Louisiana Jones. When former KKK leader David Duke was elected to the Louisiana State Legislature, NBC's Kenley Jones went looking for a scapegoat to blame. "The Republican party has threatened to censure Duke because of his past association with the Klan and Nazi groups," Jones explained during the February 20 Nightly News, "but one independent political analyst says the Bush presidential campaign created a climate which helped elect Duke." To support his position, Jones brought on Joe Walker, an "independent political analyst", who claimed "they ran a campaign that emphasized heavily the Horton spot, you know, and there was clearly a racist overtone to that, I don't care what anybody says."
But just how independent is Walker? According to the Associated Press, the Democrats retained Joe Walker during the 1988 presidential campaign to conduct a poll for the Dukakis-Bentsen campaign in Louisiana.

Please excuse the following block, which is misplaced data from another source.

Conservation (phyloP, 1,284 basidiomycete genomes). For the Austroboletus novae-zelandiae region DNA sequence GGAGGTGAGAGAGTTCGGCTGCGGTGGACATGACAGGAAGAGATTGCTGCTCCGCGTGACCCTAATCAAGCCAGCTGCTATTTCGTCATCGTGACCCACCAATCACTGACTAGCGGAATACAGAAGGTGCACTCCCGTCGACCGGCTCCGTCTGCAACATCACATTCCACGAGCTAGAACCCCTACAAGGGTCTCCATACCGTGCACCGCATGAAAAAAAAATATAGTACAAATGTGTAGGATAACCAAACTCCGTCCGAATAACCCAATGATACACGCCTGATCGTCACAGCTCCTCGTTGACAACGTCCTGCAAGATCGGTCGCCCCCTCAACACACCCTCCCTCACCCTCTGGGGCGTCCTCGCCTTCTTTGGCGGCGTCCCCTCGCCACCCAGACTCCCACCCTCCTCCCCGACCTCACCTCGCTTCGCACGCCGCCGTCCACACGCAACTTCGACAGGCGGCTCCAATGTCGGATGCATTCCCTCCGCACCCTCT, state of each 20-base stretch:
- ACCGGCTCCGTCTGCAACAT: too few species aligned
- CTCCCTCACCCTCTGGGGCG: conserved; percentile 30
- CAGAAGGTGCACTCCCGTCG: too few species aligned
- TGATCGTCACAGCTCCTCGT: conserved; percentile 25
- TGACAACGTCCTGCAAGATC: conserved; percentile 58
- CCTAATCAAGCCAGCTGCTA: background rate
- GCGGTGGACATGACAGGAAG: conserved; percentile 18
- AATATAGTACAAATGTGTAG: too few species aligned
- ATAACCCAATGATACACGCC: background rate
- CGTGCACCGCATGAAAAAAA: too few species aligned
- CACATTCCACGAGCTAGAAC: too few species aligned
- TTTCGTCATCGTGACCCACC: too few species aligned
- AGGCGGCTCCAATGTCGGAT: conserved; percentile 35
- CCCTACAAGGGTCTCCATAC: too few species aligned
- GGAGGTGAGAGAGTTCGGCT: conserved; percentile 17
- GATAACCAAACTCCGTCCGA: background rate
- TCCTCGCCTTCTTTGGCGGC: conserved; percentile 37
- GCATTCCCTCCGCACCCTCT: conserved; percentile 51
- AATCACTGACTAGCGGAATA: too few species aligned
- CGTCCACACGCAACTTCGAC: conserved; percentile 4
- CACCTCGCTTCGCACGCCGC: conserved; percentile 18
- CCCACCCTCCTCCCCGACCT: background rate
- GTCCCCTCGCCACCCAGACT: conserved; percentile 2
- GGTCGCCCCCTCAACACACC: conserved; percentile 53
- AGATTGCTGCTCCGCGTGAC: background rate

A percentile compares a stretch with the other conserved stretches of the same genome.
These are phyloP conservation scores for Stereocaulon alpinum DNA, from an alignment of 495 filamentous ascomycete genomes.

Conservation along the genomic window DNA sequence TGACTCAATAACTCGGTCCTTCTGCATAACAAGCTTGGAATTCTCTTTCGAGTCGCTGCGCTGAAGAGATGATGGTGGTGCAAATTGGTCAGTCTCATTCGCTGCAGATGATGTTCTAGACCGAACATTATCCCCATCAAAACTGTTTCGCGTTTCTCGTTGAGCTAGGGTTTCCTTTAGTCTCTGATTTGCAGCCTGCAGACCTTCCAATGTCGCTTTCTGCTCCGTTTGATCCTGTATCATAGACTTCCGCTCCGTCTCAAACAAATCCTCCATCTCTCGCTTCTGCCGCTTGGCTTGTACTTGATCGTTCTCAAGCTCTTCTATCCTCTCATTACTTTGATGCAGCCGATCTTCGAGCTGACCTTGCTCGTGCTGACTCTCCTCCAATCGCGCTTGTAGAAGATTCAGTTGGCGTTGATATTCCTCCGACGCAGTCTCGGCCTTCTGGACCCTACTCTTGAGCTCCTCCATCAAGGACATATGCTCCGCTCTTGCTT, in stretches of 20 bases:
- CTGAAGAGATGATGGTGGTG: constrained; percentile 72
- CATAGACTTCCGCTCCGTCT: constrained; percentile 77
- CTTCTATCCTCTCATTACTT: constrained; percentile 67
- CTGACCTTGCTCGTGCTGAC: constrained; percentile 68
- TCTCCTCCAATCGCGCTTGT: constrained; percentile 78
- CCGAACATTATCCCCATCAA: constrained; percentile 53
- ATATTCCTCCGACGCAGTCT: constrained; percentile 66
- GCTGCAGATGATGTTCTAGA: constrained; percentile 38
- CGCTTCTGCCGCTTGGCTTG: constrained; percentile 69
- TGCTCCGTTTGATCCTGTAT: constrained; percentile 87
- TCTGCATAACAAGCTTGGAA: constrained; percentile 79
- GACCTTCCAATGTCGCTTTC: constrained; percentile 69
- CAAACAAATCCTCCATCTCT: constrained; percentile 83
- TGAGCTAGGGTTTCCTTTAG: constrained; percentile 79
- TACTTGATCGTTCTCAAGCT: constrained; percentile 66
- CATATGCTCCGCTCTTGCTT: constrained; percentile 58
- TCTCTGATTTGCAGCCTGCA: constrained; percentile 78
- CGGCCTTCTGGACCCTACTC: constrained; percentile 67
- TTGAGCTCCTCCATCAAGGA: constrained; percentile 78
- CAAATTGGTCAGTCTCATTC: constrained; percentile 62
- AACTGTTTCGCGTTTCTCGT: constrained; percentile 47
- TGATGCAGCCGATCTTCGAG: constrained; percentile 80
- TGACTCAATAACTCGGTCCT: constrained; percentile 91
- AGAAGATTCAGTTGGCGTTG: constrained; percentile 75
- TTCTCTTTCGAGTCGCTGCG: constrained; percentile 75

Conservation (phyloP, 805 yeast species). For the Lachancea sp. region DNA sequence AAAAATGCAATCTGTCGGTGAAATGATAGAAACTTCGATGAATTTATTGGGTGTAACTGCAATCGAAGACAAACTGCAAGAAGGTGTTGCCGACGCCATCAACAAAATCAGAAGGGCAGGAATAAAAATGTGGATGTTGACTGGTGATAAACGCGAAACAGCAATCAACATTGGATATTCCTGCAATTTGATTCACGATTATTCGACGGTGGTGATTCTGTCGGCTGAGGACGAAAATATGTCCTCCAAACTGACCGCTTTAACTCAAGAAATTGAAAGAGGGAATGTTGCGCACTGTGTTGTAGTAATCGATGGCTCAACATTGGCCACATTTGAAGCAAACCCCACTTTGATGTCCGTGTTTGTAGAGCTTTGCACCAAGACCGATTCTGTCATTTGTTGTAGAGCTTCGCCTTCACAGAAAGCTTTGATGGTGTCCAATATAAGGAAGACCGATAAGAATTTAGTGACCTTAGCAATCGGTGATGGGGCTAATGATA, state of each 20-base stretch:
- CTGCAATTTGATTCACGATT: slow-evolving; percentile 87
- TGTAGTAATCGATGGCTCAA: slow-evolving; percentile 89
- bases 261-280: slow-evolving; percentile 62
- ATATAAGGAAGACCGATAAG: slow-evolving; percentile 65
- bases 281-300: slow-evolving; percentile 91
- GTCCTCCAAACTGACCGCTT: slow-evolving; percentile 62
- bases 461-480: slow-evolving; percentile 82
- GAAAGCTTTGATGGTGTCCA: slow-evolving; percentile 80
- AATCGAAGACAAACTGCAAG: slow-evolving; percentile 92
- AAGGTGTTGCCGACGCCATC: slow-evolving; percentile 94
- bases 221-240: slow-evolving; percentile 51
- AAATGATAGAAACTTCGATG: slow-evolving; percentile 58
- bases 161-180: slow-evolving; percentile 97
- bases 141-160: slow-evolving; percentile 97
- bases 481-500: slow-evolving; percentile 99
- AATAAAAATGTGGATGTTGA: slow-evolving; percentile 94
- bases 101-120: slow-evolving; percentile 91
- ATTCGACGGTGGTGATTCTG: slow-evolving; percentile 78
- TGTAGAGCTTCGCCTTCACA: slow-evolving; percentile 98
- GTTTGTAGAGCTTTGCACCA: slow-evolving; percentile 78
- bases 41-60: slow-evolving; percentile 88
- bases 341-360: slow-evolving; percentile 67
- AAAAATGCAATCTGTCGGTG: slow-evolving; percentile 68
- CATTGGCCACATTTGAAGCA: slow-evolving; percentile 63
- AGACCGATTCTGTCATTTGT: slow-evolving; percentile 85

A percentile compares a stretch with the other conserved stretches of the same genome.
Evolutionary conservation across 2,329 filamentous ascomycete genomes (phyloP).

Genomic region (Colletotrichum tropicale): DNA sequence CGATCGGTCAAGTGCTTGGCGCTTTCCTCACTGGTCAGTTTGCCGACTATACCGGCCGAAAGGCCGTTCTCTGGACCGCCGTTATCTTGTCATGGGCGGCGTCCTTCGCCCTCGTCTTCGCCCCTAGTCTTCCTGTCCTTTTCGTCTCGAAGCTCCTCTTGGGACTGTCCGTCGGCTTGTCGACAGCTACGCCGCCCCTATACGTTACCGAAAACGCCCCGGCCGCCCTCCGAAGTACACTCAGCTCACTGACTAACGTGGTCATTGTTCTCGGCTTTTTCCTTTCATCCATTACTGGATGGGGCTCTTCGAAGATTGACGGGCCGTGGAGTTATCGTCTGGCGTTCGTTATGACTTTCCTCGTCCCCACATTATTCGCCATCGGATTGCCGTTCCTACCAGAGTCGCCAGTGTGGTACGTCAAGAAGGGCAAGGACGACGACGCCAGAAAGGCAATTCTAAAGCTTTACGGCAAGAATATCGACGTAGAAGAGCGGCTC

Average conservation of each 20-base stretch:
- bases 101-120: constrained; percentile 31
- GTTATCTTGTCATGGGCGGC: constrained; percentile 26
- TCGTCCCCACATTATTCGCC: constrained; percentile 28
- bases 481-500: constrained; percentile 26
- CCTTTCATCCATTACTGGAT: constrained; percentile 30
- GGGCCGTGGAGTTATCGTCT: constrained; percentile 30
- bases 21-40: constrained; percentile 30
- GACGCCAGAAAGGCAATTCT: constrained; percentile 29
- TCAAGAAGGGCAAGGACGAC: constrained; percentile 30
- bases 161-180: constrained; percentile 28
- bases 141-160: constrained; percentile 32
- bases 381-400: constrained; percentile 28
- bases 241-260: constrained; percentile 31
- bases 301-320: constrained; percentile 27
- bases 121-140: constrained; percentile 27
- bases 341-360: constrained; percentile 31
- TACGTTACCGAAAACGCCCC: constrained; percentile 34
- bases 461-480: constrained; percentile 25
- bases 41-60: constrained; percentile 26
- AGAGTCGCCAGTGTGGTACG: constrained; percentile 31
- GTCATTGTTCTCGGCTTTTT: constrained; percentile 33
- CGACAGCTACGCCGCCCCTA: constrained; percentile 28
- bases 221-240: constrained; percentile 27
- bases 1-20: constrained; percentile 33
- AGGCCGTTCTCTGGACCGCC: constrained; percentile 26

Prime News for Soviet News. CNN achieved a broadcasting milestone on February 27. PrimeNews presented a story about the Soviet defeat in Afghanistan from Al Gurnov, a Soviet TV reporter. Gurnov roamed Moscow observing, "The war in Afghanistan is over, but at what price? Let's ask the people." Included among the Muscovites' comments was a soldier who dutifully spouted: "It was our internationalist duty...it was not an invasion, it was an effort to help protect the revolution launched by the people of Afghanistan." CNN is trying to offer viewers a better perspective on world affairs than provided by the other networks, but giving Soviet propagandists free air time?
Allied Rights. In its annual report on human rights released February 7, the State Department voiced muted criticism for U.S. ally Israel, including praise for its democratic government and "vigorous free press." Each network evening broadcast, however, highlighted the section on Israeli infringements of human rights in the hostile occupied territories. CBS ran two stories, one from the Arab perspective.
But the State Department report included as many pages for the Soviet Union as for Israel, plus reports on all of the East Bloc, Nicaragua, and Libya. On CBS Dan Rather noted State's faint praise for the Soviets' "remarkable moves toward freedom," neglecting to add that State also said there has been "no fundamental shift in Moscow's approach to human rights," and that "the KGB has been subjected to only a modicum of glasnost and perestroika."